Do You Need an Audit Done on Your COVID SBA Loan?

audit for Covid-related sba loan

Do you need to have an audit done on your Covid-related SBA loan? That depends on whether you got a PPP or EIDL loan.

If you got a Paycheck Protection Program (PPP) loan from the Small Business Administration, the answer is no. The PPP loans are from the SBA, administered through a lender. The onus is on the lender to determine whether or not you spent the money correctly.

Do You Need an Audit on Your COVID Small Business Loan?

But if you got an EIDL (Economic Impact Disaster Loan) the answer is yes. The answer is yes only if your loan is equal or greater than $750,000. The EIDL comes directly from the SBA to the recipient. Because there is no financial institution as intermediary, which would do an audit, you must have one completed.

What’s the Timeline?

There’s a timeline to get the audit done. It should have been done by the end of the fiscal year, June 30, 2020.

But you are currently allowed to get the audit completed by six months after that date. You don’t need to seek approval for an extension. But when the audit is filed, you must include documentation explaining the delay.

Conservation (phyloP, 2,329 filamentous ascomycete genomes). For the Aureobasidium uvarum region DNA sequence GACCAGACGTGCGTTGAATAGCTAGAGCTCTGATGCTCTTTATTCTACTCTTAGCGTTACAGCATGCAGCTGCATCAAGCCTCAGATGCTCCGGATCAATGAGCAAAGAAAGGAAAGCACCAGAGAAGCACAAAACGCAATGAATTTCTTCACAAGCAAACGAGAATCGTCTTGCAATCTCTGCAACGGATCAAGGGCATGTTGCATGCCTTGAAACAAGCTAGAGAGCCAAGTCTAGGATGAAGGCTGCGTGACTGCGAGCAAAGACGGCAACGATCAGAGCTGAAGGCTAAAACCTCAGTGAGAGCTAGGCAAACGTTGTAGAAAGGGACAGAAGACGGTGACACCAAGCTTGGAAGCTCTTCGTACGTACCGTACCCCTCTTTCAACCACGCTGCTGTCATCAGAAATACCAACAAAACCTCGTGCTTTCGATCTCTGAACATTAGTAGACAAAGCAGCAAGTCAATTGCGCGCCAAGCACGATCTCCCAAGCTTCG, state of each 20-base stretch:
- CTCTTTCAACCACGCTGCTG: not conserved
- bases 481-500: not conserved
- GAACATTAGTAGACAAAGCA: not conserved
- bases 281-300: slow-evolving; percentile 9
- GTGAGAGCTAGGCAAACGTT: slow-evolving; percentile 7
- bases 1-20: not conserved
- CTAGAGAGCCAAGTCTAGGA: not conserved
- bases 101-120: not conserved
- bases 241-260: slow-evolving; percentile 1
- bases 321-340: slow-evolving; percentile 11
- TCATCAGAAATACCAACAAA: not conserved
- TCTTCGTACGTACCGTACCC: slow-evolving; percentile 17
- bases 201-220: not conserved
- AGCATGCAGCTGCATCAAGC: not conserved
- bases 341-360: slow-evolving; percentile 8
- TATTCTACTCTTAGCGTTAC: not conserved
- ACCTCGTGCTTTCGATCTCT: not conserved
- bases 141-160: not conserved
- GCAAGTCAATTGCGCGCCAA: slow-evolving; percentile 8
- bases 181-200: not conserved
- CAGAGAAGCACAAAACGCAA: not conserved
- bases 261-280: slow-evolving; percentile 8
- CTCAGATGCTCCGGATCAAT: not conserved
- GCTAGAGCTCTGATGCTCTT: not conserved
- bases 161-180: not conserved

Who Does Single Audits?

The Uniform Guidance Single Audit is a requirement of the US Office of Management and Budget’s Uniform Grant Guidance. Any nonprofit or government entity (such as states, cities, universities) that spends $750,000 or more of federal assistance money during a fiscal year must have a single audit done.

The audit is done to make sure that the money has been spent according to the stipulations of the grant money. It’s called a single audit because that’s all that’s being audited – the money you got, and how you spent it. The audit doesn’t cover business financial dealings that aren’t related to the grant money and the grant money spending.

You can’t do the audit in house. It must be done by an independent auditor working for a licensed CPA firm which is enrolled in peer review.

The American Institute of Certified Public Accountants (AICPA) bylaws state that if you are an AICPA member active in the practice of public accounting, you must be associated with a firm that participates in an AICPA-approved practice-monitoring program if the firm performs services within the scope of the peer review standards and issues reports in accordance with AICPA professional standards. In other words, the CPA firm you choose should be an AICPA member.

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Lisa Price Lisa Price is a staff writer for Small Business Trends and has been a member of the team for 4 years. She has a B.A. in English with a minor in journalism from Shippensburg State College (Pennsylvania). She is also a freelance writer and previously worked as a newspaper circulation district manager and radio station commercial writer. In 2019, Lisa received the (Pennsylvania) Keystone Award.